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MLB Hot Stove Update: Anthony Rendon, Blake Treinen, Brett Gardner, and more!

Heath examines the Hot Stove with a fantasy baseball slant.

USA Today/Pete Rogers Illustrations

I couldn’t even get this week’s tight end rankings out without yet another MLB shoe dropping. And that is an awesome, awesome thing. But it also delayed my “analysis” on the Rendon move to the Angels.

Anthony Rendon inks with the Angels

The single greatest ramification here is that we now have a much better chance of seeing MIKE TROUT in the PLAYOFFS. Here are the details, though:

We don’t care much about the dollars in the fake game. But I do enjoy that Rendon got paid, after being underrated for so long. And that’s a sneaky good lineup now, with Trout-Rendon-Ohtani-Upton in the heart of the order. Some combination of Tommy La Stella and David Fletcher could bat leadoff, and Andrelton Simmons will still be around for his defensive wizardry and his lefty-bashing tendencies. I love this move so, so much. Thank you, Angels. Thank you, thank you. And on a serious note, the Angels had the third lowest strikeout rate in the MLB last year, at only 20.4%. Only the Astros (18.2%) and Pirates (19.5%) were better. The Angels were a lowly 21st in team ISO, at .175. But they just added a man who offers power (career .199 ISO) without whiffing a bunch (career 15.5% strikeout rate). Sure, Kole Calhoun won’t be around, but we should get a healthy Justin Upton and a splash of Jo Adell. Rendon makes this team even more dangerous. I don’t know yet if I want to pay the Round 2 price, as Rendon had an average ADP of 16.8 in early Pitcher List mocks. He went 13th in the mock I was a part of, one spot ahead of Alex Bregman, who I like better. But Rendon is what we call a classic floor pick. Maybe you won’t win your league taking him that early, but you won’t lose it, either.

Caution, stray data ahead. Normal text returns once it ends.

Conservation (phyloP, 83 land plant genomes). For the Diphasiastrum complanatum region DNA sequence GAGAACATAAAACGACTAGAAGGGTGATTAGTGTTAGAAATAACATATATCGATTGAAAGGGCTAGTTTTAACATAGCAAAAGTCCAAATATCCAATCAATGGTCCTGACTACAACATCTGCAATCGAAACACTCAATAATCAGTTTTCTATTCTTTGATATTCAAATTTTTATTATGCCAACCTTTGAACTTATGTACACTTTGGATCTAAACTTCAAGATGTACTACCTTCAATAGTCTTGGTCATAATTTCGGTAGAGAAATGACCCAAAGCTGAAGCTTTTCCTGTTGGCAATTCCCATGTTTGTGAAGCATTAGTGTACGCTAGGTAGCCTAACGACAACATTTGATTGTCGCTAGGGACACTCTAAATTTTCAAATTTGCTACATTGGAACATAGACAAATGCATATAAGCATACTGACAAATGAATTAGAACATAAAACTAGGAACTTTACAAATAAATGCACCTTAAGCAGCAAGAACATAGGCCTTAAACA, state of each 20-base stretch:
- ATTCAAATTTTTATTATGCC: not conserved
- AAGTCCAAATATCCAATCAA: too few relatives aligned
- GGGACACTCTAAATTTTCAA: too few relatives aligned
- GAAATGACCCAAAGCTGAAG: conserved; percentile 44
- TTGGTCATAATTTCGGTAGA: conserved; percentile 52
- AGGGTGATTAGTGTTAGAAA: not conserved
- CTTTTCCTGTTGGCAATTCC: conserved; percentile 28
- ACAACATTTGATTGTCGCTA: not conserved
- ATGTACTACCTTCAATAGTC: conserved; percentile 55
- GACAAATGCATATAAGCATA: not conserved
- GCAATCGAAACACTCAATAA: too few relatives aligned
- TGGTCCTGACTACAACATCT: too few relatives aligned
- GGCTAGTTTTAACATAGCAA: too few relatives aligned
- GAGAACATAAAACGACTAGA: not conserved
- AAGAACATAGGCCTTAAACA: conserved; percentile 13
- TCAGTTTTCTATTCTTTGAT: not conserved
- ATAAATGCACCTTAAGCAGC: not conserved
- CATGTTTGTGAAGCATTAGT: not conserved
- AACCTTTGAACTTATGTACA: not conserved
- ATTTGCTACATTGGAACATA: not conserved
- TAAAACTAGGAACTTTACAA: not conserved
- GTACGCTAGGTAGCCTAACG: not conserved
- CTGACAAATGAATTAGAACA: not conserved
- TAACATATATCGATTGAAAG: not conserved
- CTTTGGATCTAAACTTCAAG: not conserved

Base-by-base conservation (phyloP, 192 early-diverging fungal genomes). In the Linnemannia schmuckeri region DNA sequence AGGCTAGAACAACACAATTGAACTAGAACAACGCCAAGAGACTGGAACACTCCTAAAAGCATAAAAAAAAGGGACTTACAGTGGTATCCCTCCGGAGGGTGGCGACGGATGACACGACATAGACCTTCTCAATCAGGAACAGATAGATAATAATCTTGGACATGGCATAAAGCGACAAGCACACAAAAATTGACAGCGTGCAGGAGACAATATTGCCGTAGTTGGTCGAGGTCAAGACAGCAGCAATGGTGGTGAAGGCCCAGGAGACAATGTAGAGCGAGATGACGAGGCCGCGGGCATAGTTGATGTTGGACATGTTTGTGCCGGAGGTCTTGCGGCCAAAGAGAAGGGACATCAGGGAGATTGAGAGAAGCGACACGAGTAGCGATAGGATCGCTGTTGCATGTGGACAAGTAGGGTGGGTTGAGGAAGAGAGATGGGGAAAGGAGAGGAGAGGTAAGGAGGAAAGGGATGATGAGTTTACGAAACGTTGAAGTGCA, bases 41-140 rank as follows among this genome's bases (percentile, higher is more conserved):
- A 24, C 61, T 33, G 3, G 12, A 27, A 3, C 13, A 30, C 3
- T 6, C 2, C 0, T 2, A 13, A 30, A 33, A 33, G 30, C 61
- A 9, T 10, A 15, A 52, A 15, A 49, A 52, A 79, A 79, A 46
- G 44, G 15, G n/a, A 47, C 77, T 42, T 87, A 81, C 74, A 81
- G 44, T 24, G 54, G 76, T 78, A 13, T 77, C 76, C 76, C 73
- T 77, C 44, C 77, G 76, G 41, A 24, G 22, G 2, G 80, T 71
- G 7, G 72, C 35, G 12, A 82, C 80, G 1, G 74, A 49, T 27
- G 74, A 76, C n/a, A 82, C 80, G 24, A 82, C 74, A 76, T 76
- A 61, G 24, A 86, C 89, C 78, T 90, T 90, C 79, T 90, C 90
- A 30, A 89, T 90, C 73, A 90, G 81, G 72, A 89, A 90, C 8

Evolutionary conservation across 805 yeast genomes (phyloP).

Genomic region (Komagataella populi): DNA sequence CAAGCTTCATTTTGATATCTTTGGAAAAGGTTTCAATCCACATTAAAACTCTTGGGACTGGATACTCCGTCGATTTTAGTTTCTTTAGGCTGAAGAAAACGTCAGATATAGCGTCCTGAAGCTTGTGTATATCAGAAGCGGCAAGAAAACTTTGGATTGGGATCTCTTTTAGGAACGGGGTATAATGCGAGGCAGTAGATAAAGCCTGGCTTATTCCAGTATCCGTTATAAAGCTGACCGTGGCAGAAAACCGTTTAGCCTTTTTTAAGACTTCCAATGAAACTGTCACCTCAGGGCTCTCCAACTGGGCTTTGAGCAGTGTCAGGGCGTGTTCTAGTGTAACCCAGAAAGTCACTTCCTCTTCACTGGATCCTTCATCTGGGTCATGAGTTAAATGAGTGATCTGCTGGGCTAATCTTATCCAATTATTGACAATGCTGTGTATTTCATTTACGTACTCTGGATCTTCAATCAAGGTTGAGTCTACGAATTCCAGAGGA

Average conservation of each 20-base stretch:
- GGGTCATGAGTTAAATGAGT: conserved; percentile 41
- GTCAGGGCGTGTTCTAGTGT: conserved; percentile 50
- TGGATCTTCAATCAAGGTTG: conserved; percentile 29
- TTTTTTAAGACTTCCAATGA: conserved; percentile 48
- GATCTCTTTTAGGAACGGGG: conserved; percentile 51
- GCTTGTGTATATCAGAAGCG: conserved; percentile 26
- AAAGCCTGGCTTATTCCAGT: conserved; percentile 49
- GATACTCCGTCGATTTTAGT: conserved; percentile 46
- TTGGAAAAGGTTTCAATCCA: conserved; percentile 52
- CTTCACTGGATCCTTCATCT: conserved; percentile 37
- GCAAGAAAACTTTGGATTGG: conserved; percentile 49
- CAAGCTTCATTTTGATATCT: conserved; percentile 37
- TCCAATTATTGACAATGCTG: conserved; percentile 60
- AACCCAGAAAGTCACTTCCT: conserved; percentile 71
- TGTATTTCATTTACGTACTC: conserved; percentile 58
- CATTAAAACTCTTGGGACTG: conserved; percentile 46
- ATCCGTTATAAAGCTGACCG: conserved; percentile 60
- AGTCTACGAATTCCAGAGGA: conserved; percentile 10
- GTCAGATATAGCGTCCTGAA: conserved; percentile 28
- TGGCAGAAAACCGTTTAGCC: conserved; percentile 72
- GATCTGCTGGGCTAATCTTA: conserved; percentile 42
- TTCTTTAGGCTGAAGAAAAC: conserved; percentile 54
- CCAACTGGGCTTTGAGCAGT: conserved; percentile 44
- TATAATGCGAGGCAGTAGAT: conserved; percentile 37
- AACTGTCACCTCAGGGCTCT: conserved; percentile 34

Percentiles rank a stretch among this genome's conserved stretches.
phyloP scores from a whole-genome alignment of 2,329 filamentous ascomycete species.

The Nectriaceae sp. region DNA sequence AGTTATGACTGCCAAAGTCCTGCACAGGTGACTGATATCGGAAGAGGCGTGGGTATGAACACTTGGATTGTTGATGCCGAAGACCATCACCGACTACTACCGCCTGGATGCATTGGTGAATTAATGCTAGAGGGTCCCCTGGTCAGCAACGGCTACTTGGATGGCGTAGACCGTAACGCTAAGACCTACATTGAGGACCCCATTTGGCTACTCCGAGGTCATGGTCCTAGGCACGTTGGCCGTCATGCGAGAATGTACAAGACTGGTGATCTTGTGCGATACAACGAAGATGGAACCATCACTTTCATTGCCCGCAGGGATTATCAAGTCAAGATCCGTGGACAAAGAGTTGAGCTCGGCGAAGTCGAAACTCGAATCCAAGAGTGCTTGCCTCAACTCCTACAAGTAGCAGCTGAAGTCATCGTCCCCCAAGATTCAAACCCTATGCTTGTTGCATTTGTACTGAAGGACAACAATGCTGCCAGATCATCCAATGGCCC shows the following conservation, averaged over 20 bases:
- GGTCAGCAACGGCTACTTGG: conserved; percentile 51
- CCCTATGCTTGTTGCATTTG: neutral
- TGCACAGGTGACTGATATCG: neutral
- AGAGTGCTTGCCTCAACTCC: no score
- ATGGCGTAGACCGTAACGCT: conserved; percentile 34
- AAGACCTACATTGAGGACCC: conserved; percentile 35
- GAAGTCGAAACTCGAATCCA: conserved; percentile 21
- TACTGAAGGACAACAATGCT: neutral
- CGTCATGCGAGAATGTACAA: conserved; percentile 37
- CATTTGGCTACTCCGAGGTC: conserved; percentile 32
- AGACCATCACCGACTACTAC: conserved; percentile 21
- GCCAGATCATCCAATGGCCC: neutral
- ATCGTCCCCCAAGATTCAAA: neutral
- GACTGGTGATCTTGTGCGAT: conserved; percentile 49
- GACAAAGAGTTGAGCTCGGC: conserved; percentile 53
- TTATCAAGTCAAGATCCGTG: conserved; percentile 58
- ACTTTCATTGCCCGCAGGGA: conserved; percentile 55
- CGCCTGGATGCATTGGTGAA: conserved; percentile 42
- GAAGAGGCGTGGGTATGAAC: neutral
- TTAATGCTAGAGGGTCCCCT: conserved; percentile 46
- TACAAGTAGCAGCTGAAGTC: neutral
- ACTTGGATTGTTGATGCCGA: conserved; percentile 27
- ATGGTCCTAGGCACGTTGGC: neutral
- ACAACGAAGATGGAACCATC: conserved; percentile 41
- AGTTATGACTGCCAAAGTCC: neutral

Blake Treinen to the Dodgers

First off, I found this interesting:

He CHOSE the Dodgers, a place with an already established closer. So apparently being “that guy” isn’t as important to Treinen as the team context. Of course I’m reading into it, but what else can one assume? And I’m not saying that’s bad. Obviously it makes him a great teammate (if it’s true). But for fantasy, it puts him off of the radar in most typical leagues that only count saves.

Tanner Roark to the Blue Jays

Roark gets a two-year, $24 million deal. Roark is 33 years old but is durable and something of an innings eater. He’s only a streamer in our fake leagues, and even then it might be tough to get excited unless it’s a truly cheese matchup.

Michael Wacha to the Seth Lugo and Robert Gsellman to the ‘pen

Wacha is going to be a starter, which means that Lugo and Gsellman are going to reprise their relief roles. Which is just fine with me. I love taking my dart throw late on a guy like Lugo, who has an outside shot at saves and offers great ratios and strikeout help.

Brett Gardner signs a one-year deal with the Yankees

He’s 36 years old, but he still posted a 28/10 season last year while slashing .251/.325/.503. He’s going to platoon against right-handed pitchers, primarily. The status of Aaron Hicks will need to be monitored, but Gardner is beginning the year with essentially an everyday role. It’s a concern that he set a career-high in homers and RBIs with the bouncy ball last year, but it’s not really a concern when he’s not going to cost a thing at the draft table (at least not in a 12-team league). Also, he’s a lefty bat in Yankee Stadium, and he made a noticeable jump in pull rate last year—from 36.1% in 2018 to 46.2% in 2019. He’s going to be more useful than most people think, probably.